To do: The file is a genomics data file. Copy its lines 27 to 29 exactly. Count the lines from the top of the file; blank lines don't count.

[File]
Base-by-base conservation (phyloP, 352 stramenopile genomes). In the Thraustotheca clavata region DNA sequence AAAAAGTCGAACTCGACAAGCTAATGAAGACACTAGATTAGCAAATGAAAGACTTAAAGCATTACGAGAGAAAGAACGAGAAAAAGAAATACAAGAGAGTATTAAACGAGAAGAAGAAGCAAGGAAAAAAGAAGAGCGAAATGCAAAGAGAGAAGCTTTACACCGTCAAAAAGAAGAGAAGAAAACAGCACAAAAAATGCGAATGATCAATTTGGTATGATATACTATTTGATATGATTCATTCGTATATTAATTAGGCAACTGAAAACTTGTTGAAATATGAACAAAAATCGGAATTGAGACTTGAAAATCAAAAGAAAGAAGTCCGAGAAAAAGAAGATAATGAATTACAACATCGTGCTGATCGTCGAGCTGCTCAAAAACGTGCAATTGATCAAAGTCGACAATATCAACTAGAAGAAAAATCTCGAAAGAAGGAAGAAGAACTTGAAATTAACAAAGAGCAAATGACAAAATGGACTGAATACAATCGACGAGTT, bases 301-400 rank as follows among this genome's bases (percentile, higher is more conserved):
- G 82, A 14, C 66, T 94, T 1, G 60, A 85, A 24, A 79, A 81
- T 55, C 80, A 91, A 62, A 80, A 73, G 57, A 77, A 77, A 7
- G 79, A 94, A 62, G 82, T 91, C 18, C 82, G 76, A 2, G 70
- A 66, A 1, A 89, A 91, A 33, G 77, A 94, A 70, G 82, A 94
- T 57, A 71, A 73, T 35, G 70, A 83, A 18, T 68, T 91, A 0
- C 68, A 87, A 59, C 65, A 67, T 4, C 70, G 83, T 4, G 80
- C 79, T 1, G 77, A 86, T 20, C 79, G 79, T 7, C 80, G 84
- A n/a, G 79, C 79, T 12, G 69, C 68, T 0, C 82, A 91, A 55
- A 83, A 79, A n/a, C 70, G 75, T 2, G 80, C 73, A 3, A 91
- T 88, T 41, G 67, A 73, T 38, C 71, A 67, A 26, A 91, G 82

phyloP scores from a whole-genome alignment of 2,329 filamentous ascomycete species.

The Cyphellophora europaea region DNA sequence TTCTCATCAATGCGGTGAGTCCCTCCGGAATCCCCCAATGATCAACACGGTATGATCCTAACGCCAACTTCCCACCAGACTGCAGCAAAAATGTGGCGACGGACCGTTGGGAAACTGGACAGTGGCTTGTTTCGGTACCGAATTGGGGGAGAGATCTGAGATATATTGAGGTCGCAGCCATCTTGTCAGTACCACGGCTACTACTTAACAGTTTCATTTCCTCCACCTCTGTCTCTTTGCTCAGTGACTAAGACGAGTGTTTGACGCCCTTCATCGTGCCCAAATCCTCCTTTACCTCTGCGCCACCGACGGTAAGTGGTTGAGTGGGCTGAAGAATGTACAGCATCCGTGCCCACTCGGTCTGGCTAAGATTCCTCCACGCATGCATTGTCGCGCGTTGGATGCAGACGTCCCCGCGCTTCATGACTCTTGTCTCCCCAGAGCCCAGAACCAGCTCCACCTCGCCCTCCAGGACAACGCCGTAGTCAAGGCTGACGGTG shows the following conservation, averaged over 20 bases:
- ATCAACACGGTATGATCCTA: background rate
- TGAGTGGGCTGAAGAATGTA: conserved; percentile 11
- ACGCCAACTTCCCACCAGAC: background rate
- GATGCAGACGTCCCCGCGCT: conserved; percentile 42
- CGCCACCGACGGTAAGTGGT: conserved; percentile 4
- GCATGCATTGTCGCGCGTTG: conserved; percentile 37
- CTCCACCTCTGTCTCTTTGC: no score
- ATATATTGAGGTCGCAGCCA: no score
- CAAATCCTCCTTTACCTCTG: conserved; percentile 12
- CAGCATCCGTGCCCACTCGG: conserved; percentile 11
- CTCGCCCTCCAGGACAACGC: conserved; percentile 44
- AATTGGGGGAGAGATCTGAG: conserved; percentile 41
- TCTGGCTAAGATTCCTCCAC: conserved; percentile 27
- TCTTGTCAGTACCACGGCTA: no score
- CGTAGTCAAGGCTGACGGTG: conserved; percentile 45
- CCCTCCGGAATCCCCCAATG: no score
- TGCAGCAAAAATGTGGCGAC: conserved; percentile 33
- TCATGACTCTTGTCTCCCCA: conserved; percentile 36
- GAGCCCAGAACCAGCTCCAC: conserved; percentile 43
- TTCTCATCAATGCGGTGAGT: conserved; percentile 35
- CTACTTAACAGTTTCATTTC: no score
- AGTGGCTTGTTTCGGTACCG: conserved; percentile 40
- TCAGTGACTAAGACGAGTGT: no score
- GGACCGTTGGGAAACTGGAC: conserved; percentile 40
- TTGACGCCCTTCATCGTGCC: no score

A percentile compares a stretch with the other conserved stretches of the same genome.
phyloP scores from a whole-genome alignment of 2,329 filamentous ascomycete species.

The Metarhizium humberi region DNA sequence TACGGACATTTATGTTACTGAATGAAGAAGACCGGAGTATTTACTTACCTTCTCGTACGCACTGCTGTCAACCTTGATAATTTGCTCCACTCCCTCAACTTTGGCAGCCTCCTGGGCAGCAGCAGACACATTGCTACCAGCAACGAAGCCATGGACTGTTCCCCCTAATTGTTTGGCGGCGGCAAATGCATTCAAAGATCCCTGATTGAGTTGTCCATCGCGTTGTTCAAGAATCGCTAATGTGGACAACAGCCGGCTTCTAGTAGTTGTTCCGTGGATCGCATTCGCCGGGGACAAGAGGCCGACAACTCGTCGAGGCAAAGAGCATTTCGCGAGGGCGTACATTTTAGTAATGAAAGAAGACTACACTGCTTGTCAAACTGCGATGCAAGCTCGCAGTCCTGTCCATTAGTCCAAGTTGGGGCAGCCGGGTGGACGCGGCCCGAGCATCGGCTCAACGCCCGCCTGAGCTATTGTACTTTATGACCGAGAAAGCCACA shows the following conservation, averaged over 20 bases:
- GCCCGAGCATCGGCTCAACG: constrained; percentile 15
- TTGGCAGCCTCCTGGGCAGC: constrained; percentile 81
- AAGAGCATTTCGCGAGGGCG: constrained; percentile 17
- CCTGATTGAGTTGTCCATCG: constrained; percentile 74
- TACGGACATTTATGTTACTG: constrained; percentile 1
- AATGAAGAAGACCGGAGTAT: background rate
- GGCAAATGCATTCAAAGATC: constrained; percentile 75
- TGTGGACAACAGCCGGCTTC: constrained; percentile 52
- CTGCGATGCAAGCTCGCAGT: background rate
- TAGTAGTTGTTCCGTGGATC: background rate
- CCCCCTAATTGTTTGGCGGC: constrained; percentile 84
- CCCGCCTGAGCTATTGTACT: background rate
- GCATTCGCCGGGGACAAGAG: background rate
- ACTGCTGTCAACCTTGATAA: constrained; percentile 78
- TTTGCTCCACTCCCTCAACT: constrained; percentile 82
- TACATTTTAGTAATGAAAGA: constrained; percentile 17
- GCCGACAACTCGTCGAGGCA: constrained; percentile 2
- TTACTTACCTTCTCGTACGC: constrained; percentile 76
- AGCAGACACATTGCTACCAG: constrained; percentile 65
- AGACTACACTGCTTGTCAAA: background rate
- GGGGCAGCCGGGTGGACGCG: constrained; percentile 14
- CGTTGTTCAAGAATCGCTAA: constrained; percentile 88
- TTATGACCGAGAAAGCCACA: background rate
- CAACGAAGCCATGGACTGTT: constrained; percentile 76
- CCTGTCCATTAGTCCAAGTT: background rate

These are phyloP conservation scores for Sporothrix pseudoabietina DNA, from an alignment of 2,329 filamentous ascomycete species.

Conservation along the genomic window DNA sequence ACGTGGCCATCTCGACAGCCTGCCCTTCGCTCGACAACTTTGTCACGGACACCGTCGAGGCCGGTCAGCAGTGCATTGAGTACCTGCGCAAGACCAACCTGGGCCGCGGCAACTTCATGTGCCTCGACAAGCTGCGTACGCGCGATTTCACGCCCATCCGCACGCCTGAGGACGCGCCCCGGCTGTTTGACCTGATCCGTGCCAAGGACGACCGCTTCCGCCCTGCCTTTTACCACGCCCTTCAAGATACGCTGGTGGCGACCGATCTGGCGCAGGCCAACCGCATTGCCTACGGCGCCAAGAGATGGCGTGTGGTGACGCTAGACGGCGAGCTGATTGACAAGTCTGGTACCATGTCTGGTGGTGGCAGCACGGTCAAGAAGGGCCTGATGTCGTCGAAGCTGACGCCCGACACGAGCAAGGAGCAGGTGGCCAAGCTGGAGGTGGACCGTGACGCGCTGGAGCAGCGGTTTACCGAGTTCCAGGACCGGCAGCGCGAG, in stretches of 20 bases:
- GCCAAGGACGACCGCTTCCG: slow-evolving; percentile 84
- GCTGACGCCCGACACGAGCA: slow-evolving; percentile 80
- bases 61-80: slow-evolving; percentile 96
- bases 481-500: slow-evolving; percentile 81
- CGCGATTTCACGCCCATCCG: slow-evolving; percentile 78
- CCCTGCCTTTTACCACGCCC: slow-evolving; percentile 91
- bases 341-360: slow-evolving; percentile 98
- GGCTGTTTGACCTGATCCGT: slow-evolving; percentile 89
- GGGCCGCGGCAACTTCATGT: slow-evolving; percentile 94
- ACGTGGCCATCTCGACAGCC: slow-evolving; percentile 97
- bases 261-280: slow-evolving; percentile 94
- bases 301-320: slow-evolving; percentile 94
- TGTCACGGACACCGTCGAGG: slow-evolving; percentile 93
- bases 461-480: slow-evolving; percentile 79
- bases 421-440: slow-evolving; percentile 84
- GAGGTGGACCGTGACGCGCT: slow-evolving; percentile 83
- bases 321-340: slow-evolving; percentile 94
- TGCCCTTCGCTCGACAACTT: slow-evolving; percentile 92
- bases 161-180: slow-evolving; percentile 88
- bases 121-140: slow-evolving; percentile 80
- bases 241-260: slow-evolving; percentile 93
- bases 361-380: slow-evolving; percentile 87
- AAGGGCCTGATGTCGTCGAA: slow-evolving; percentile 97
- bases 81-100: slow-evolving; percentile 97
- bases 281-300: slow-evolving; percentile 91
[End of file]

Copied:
- TCTTGTCAGTACCACGGCTA: no score
- CGTAGTCAAGGCTGACGGTG: conserved; percentile 45
- CCCTCCGGAATCCCCCAATG: no score